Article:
Head and Neck Cancer Treatment Salisbury MD

Incomplete and interrupted radiation treatment is a common problem among Medicare patients with head and neck cancer, a new study has found. Researchers analyzed data from 5,086 Medicare patients diagnosed with head and neck cancer between 1997 and 2003 and found that nearly 40 percent of them experienced interruptions in radiation therapy or failed to complete the course of therapy.

Robert F Baumann, DO
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Peter Sebastian, DO
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Richard Earl Bird, MD
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Edwin H Bellis, MD
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Peter Raymond Sebastian
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Head and Neck Cancer Treatment

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MONDAY, Sept. 21 (HealthDay News) -- Incomplete and interrupted radiation treatment is a common problem among Medicare patients with head and neck cancer, a new study has found.

Researchers analyzed data from 5,086 Medicare patients diagnosed with head and neck cancer between 1997 and 2003 and found that nearly 40 percent of them experienced interruptions in radiation therapy or failed to complete the course of therapy.

People who had surgery before radiation treatment were more likely to complete the treatment without interruption than were those who did not have surgery (70 percent versus 52 percent). People with co-existing illnesses, those who had undergone chemotherapy and those whose disease had spread to surrounding lymph nodes were less likely to do so, the study found.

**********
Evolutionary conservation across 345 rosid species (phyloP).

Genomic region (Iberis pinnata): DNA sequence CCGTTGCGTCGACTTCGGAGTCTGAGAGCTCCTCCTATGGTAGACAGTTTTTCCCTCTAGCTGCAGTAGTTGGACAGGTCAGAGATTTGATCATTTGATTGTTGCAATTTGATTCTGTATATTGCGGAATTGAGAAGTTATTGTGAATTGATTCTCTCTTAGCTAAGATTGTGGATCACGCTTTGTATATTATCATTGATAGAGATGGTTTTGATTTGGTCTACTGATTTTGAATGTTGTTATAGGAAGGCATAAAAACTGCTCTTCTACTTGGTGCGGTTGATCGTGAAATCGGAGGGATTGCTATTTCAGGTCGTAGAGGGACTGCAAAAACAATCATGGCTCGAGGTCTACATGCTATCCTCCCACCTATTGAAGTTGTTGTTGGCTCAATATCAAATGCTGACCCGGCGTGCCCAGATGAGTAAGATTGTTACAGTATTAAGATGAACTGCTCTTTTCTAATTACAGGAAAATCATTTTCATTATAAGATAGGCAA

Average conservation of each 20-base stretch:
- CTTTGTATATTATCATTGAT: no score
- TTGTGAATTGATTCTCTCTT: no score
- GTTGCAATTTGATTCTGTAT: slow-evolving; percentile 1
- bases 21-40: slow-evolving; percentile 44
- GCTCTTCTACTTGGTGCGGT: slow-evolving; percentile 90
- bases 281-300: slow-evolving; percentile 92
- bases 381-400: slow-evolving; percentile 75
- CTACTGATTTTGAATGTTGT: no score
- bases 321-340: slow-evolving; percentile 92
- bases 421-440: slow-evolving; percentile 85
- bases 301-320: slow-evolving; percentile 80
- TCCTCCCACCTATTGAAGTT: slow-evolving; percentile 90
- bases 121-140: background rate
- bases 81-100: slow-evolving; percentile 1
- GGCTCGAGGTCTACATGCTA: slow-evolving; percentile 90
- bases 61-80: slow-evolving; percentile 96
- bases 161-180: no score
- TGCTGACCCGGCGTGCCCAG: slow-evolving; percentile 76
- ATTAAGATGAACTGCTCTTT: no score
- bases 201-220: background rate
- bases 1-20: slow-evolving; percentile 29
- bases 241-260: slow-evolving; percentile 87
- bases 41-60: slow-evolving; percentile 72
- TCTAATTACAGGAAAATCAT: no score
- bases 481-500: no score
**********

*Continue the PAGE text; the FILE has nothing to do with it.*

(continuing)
The findings are in the September issue of Archives of Otolaryngology -- Head & Neck Surgery.

"Surgical patients may be more likely to complete radiotherapy for several reasons," wrote Megan Dann Fesinmeyer, of the Fred Hutchinson Cancer Research Center in Seattle, and her research colleagues. "First, characteristics that make patients good candidates for surgery may also make them more likely to complete radiotherapy. Because comorbidities are known to decrease survival in patients with head and neck cancer, healthier patients may be chosen by surgeons to complete more rigorous treatments (e.g., surgery in addition to radiotherapy)."

The study authors added that people "willing to undergo major surgery to treat their disease may also be more motivated to complete a full course of uninterrupted radiation therapy, despite any toxic effects of treatment that may occur."

More research is needed to determine the factors associated with incomplete or interrupted radiation therapy among those who don't have surgery, the researchers noted.

More information

The U.S. National Cancer Institute has more about head and neck cancer.

SOURCE: JAMA/Archives journals, news release, Sept. 21, 2009

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